The SA Medical Association (SAMA), a trade union organisation in the public health sector, has noted with both dismay and concern the carefree refusal by the employer in the education sector to honour and implement collective agreements duly negotiated and agreed between educators and the Basic Education Department.

“As workers we have come a long way in the struggle for better working conditions and for a decent wage and as such, we are not about to lose the hard earned victories of our struggles now,” Dr Phophi Ramathuba, SAMA Committee for Public Sector Doctors chairperson, said when commenting on education sector developments.

The emerging tendencies by the employer to abandon the collective agreements being witnessed in the education sector, she added, was not only an onslaught on the hard earned right for workers to engage in collective bargaining, but also undermined the government’s broader position on education as one of its key priorities.

“It is obvious that the current leadership in the Basic Education is not taking us in the direction of achieving the goal of the millennium declaration on better education by 2015.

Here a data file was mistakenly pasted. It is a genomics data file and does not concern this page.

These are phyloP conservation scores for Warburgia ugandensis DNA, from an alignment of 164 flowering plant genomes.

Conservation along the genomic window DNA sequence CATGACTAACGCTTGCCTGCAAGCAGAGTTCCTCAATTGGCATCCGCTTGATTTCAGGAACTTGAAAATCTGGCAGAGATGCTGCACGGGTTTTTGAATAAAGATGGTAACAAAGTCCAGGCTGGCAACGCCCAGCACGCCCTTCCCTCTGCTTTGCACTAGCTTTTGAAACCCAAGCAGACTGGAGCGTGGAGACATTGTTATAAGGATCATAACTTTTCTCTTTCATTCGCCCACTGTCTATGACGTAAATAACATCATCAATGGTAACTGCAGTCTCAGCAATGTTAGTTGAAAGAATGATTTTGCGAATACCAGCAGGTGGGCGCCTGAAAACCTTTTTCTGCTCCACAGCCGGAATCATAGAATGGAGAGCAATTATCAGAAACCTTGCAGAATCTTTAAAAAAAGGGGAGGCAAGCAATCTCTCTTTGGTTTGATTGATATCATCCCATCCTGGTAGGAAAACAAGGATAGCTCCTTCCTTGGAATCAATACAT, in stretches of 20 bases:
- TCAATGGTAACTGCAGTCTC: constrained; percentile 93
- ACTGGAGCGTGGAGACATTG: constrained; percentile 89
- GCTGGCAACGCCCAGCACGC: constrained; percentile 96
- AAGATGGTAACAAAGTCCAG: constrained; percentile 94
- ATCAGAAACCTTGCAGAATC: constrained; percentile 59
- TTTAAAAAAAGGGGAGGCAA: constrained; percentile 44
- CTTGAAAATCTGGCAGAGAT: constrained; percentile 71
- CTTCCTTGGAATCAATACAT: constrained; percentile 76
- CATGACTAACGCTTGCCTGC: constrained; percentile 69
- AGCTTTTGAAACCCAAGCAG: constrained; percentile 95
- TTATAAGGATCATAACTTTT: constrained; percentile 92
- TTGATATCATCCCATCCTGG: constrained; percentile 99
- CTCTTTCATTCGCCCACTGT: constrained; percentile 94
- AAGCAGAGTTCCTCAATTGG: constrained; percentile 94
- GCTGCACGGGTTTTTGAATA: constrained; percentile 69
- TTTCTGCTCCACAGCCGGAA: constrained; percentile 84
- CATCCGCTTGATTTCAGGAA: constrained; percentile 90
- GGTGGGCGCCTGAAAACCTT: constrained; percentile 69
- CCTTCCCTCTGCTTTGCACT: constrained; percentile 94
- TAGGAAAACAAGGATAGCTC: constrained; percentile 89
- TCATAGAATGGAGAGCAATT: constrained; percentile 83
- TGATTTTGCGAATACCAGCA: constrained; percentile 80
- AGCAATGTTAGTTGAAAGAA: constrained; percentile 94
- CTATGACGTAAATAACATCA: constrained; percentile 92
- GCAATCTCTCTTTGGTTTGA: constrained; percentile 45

“If as public sector unions we do not defend the principle of collective bargaining,” Dr Ramathuba added, “we will find ourselves in situation wherein bargaining processes are compromised. But we are not immune to this,  the Free State and Gauteng provinces, for example, recently withdrawing our agreements on RWOPS (Remunerative Work Outside Public Service) without consulting us - and even worse Gauteng province equally changing the commuted overtime contracts signed with specialists to lower categories but expecting them to still put in the same amount of working hours.”

SAMA has therefore called on Basic Education and its counterparts in provincial health to respect and honour signed agreements. These authorities, the SAMA statement added, should also note that any deviation without consulting and obtaining agreement with affected parties “is causing instability within the two vital departments of education and health and impacts adversely on service delivery which punishes the poor and the working class”.